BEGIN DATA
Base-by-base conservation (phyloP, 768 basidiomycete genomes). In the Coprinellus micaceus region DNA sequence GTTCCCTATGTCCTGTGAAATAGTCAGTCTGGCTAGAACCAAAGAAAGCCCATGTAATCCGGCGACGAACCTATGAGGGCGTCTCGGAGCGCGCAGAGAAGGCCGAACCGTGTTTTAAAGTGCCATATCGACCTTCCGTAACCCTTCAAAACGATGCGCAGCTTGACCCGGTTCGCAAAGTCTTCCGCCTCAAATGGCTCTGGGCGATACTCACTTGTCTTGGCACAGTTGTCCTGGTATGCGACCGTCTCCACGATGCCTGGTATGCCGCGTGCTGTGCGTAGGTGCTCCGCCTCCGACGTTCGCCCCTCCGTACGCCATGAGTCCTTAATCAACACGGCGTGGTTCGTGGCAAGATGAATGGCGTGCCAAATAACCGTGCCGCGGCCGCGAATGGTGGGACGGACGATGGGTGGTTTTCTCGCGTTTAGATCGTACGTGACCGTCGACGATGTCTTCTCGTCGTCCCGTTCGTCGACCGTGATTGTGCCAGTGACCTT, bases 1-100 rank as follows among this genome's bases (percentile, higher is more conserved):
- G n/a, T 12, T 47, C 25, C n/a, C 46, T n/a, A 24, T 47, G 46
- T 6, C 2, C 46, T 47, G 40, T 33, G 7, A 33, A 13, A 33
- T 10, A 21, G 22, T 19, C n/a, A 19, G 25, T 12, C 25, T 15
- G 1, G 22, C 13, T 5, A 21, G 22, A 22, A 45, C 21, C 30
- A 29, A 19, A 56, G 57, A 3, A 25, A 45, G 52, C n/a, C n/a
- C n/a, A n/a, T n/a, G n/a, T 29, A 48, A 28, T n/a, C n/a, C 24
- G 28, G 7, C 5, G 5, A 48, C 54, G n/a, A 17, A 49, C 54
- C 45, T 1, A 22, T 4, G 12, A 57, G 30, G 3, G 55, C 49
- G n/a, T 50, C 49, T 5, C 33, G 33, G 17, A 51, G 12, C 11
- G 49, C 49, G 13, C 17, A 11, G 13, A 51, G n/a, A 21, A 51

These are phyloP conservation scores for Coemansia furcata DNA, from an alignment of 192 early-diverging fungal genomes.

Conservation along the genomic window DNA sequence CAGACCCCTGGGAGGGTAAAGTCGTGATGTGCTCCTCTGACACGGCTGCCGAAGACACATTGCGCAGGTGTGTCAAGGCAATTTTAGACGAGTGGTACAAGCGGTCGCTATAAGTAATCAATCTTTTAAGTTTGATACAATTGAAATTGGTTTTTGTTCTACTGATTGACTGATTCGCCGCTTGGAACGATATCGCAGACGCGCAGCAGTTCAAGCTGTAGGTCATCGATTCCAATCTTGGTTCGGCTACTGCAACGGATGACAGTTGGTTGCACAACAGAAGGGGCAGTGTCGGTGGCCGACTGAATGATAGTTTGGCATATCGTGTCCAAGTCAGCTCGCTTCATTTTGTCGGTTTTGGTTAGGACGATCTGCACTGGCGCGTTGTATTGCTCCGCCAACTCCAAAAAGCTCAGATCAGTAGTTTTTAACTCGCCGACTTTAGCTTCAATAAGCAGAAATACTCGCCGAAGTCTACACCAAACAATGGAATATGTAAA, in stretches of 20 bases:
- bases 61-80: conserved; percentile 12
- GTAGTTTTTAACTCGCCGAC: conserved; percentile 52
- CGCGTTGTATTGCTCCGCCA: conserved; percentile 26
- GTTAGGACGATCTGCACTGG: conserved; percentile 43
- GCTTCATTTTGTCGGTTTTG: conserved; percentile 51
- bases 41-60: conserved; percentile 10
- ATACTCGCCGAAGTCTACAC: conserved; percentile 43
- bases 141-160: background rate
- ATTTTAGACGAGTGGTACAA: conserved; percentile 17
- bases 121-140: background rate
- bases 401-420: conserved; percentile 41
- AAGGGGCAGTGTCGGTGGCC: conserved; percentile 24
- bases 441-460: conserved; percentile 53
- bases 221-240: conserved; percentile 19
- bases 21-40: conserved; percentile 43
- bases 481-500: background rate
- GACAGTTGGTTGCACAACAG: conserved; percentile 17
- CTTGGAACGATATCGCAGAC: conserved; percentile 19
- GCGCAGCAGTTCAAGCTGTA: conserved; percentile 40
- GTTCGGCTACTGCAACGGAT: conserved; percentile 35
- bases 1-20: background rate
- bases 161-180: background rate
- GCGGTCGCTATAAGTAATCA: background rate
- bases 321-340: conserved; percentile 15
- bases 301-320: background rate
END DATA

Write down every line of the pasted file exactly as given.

Base-by-base conservation (phyloP, 768 basidiomycete genomes). In the Coprinellus micaceus region DNA sequence GTTCCCTATGTCCTGTGAAATAGTCAGTCTGGCTAGAACCAAAGAAAGCCCATGTAATCCGGCGACGAACCTATGAGGGCGTCTCGGAGCGCGCAGAGAAGGCCGAACCGTGTTTTAAAGTGCCATATCGACCTTCCGTAACCCTTCAAAACGATGCGCAGCTTGACCCGGTTCGCAAAGTCTTCCGCCTCAAATGGCTCTGGGCGATACTCACTTGTCTTGGCACAGTTGTCCTGGTATGCGACCGTCTCCACGATGCCTGGTATGCCGCGTGCTGTGCGTAGGTGCTCCGCCTCCGACGTTCGCCCCTCCGTACGCCATGAGTCCTTAATCAACACGGCGTGGTTCGTGGCAAGATGAATGGCGTGCCAAATAACCGTGCCGCGGCCGCGAATGGTGGGACGGACGATGGGTGGTTTTCTCGCGTTTAGATCGTACGTGACCGTCGACGATGTCTTCTCGTCGTCCCGTTCGTCGACCGTGATTGTGCCAGTGACCTT, bases 1-100 rank as follows among this genome's bases (percentile, higher is more conserved):
- G n/a, T 12, T 47, C 25, C n/a, C 46, T n/a, A 24, T 47, G 46
- T 6, C 2, C 46, T 47, G 40, T 33, G 7, A 33, A 13, A 33
- T 10, A 21, G 22, T 19, C n/a, A 19, G 25, T 12, C 25, T 15
- G 1, G 22, C 13, T 5, A 21, G 22, A 22, A 45, C 21, C 30
- A 29, A 19, A 56, G 57, A 3, A 25, A 45, G 52, C n/a, C n/a
- C n/a, A n/a, T n/a, G n/a, T 29, A 48, A 28, T n/a, C n/a, C 24
- G 28, G 7, C 5, G 5, A 48, C 54, G n/a, A 17, A 49, C 54
- C 45, T 1, A 22, T 4, G 12, A 57, G 30, G 3, G 55, C 49
- G n/a, T 50, C 49, T 5, C 33, G 33, G 17, A 51, G 12, C 11
- G 49, C 49, G 13, C 17, A 11, G 13, A 51, G n/a, A 21, A 51

These are phyloP conservation scores for Coemansia furcata DNA, from an alignment of 192 early-diverging fungal genomes.

Conservation along the genomic window DNA sequence CAGACCCCTGGGAGGGTAAAGTCGTGATGTGCTCCTCTGACACGGCTGCCGAAGACACATTGCGCAGGTGTGTCAAGGCAATTTTAGACGAGTGGTACAAGCGGTCGCTATAAGTAATCAATCTTTTAAGTTTGATACAATTGAAATTGGTTTTTGTTCTACTGATTGACTGATTCGCCGCTTGGAACGATATCGCAGACGCGCAGCAGTTCAAGCTGTAGGTCATCGATTCCAATCTTGGTTCGGCTACTGCAACGGATGACAGTTGGTTGCACAACAGAAGGGGCAGTGTCGGTGGCCGACTGAATGATAGTTTGGCATATCGTGTCCAAGTCAGCTCGCTTCATTTTGTCGGTTTTGGTTAGGACGATCTGCACTGGCGCGTTGTATTGCTCCGCCAACTCCAAAAAGCTCAGATCAGTAGTTTTTAACTCGCCGACTTTAGCTTCAATAAGCAGAAATACTCGCCGAAGTCTACACCAAACAATGGAATATGTAAA, in stretches of 20 bases:
- bases 61-80: conserved; percentile 12
- GTAGTTTTTAACTCGCCGAC: conserved; percentile 52
- CGCGTTGTATTGCTCCGCCA: conserved; percentile 26
- GTTAGGACGATCTGCACTGG: conserved; percentile 43
- GCTTCATTTTGTCGGTTTTG: conserved; percentile 51
- bases 41-60: conserved; percentile 10
- ATACTCGCCGAAGTCTACAC: conserved; percentile 43
- bases 141-160: background rate
- ATTTTAGACGAGTGGTACAA: conserved; percentile 17
- bases 121-140: background rate
- bases 401-420: conserved; percentile 41
- AAGGGGCAGTGTCGGTGGCC: conserved; percentile 24
- bases 441-460: conserved; percentile 53
- bases 221-240: conserved; percentile 19
- bases 21-40: conserved; percentile 43
- bases 481-500: background rate
- GACAGTTGGTTGCACAACAG: conserved; percentile 17
- CTTGGAACGATATCGCAGAC: conserved; percentile 19
- GCGCAGCAGTTCAAGCTGTA: conserved; percentile 40
- GTTCGGCTACTGCAACGGAT: conserved; percentile 35
- bases 1-20: background rate
- bases 161-180: background rate
- GCGGTCGCTATAAGTAATCA: background rate
- bases 321-340: conserved; percentile 15
- bases 301-320: background rate